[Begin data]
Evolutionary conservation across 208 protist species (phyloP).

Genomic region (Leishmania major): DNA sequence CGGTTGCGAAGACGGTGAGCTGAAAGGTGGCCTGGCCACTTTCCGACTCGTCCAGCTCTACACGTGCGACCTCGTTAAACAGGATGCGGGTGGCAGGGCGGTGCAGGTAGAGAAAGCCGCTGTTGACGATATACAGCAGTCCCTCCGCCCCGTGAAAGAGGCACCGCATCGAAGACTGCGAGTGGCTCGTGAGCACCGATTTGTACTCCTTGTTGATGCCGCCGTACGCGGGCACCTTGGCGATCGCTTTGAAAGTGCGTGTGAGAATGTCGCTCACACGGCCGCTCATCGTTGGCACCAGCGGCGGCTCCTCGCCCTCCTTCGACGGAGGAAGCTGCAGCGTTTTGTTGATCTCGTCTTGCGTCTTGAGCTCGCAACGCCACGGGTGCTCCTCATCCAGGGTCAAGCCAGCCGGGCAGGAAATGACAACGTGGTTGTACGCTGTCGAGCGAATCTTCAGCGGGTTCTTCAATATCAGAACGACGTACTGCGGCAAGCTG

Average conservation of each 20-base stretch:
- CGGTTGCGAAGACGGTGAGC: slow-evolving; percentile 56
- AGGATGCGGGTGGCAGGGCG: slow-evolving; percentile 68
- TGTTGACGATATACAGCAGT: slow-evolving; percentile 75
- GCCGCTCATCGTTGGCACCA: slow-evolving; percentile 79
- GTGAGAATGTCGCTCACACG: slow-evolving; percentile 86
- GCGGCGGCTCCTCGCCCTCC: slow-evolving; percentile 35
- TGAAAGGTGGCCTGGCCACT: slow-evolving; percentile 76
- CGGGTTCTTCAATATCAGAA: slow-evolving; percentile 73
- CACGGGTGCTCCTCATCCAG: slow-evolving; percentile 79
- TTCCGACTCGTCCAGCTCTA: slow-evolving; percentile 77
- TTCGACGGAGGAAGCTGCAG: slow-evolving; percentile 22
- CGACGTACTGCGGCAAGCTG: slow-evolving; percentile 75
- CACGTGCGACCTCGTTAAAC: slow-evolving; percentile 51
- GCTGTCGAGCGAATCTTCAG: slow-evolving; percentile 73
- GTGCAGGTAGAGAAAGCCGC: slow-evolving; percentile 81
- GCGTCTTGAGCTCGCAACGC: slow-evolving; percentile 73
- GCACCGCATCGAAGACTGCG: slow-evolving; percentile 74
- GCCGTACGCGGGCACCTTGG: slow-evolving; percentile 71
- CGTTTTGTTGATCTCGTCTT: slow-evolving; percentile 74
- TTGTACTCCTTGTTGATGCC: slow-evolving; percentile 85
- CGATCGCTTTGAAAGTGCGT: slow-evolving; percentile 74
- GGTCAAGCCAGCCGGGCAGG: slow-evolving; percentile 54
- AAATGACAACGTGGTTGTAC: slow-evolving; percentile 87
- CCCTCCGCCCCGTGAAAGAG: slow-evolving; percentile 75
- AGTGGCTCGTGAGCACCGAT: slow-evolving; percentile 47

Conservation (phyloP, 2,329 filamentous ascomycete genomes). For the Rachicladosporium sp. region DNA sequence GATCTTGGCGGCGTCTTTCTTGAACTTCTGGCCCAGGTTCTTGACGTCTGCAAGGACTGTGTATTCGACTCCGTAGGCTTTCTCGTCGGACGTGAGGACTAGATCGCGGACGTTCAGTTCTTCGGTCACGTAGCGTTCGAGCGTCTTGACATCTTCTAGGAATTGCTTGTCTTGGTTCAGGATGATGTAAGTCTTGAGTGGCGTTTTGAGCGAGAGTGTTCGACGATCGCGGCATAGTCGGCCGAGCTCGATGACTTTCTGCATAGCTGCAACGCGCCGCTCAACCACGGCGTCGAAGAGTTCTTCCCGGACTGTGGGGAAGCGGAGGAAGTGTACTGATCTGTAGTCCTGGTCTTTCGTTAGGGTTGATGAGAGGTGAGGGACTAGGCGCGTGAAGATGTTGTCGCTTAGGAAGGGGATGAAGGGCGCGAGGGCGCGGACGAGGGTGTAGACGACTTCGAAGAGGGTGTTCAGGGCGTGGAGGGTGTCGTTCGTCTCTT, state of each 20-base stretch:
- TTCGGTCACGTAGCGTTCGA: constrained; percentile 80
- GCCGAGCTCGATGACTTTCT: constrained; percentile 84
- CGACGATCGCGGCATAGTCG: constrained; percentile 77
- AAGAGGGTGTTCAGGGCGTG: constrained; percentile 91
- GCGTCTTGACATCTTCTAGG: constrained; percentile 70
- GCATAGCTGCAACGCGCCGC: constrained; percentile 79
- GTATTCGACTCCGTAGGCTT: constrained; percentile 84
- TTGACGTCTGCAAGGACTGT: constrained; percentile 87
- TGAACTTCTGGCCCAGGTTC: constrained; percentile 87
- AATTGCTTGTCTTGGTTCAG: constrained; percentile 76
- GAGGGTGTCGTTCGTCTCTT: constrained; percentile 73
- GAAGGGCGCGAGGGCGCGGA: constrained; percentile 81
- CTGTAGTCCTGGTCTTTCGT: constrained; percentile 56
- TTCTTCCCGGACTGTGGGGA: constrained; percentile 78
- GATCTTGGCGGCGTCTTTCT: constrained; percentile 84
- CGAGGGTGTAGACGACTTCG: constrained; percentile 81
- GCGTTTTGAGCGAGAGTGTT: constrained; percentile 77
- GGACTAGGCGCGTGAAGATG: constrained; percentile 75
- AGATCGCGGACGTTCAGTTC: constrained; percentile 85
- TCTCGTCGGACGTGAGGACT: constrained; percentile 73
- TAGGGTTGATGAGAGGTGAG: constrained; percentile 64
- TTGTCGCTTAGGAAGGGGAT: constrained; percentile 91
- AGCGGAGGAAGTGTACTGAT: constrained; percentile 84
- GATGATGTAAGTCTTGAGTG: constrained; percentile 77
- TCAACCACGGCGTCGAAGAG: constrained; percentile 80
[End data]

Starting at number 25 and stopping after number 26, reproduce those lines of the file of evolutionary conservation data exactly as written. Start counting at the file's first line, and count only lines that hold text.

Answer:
- GGTCAAGCCAGCCGGGCAGG: slow-evolving; percentile 54
- AAATGACAACGTGGTTGTAC: slow-evolving; percentile 87